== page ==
Carnival Flies Passengers as Second Ship Beset by IssuesRob Golum and Cliff Edwards
Carnival Corp., operator of the Triumph cruise ship crippled by an engine fire last month, will fly guests home from the Caribbean island of St. Maarten, after a loss of elevator and restroom service aboard its Dream vessel.
The breakdown occurred last night during regularly scheduled testing of the ship’s emergency generator, Miami-based Carnival said today in an e-mailed statement.
“We are making arrangements to fly all guests home via private charter flights and scheduled flights from St. Maarten,” Carnival, the world’s largest cruise operator, said in the statement.
The Triumph fire in February left about 3,100 passengers to cope with unsanitary conditions and food shortages. That incident will crimp first-half fiscal 2013 profit by as much as 10 cents a share, the company has said. The shares are down more than 8 percent since Feb. 8, the last trading day before the Triumph disaster. Carnival reports earnings tomorrow.
“Accidents happen, but the fact that all of these incidents have happened so closely makes the impact more exponential,” Jaime Katz, an analyst with Morningstar Investment Services, said in an interview. “Consumers who don’t necessarily know the safety record of the industry may want to allocate their vacation dollars elsewhere.”
The company probably will face a hit of “a few pennies a share” for the latest incident, Katz said.
Vance Gulliksen, a spokesman, said he couldn’t provide an estimate of the financial impact of the latest incident. The company operates about 1,500 cruises annually, he said.
Passengers will be flown to Orlando, the airport serving Port Canaveral, or to their final destinations, he said. The company also canceled the next scheduled trip for the Carnival Dream, he said.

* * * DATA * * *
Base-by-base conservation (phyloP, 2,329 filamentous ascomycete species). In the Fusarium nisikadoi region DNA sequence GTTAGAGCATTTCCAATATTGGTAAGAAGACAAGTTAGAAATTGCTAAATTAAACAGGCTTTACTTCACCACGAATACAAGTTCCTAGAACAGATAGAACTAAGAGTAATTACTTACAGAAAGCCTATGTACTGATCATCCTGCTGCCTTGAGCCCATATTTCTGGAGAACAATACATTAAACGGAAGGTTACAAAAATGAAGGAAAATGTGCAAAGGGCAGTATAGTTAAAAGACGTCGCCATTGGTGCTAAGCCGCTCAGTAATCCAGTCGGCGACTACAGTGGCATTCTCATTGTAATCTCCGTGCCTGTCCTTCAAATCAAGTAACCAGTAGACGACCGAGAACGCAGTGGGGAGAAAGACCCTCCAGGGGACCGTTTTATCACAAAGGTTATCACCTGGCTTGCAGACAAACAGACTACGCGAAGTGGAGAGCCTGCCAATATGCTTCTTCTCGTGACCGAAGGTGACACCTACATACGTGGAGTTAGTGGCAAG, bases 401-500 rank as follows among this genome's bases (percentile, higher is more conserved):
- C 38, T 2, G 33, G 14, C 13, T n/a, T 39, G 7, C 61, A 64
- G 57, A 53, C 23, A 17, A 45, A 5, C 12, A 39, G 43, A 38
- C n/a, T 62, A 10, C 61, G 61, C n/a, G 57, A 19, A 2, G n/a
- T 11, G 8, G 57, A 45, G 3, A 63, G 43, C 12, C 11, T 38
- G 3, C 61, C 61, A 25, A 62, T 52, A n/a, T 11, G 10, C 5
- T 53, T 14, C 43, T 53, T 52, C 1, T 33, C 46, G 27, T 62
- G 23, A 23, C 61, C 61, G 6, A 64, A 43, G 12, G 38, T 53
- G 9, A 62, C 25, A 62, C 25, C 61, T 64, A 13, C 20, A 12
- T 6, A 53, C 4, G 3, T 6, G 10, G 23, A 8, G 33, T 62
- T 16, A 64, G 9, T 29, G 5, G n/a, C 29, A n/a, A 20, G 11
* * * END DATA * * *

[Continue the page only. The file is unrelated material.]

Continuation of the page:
The Carnival Dream had about 4,300 passengers and 1,300 crew aboard, according to Gulliksen. The ship was on the last leg of a seven-day cruise and was docked in St. Maarten when the malfunction occurred. The vessel was scheduled to leave yesterday and spend two days at sea before docking March 16 in Florida.
The company website lists the ship’s capacity at 3,646, a number based on two people occupying cabins that can accommodate more, according to Gulliksen.
“We can confirm that only one public restroom was taken offline for cleaning based on toilet overflow and there was a total of one request for cleaning of a guest cabin bathroom,” the company said. “Aside from that there have been no reports of issues on board with overflowing toilets or sewage.”
Passengers will get a refund equivalent to three days of their voyage and 50 percent off a future cruise, the company said. The ship is based in Port Canaveral, Florida.
Costa Concordia, a Carnival ship, ran aground off the coast of Italy on Jan. 13 of last year, leaving 32 people dead.
Carnival rose less than 1 percent to $35.73 at the close in New York. The stock has fallen 2.8 percent this year, while competitor Royal Caribbean Cruises Ltd. has gained 1.1 percent. The Standard & Poor’s 500 Index has advanced 9.6 percent.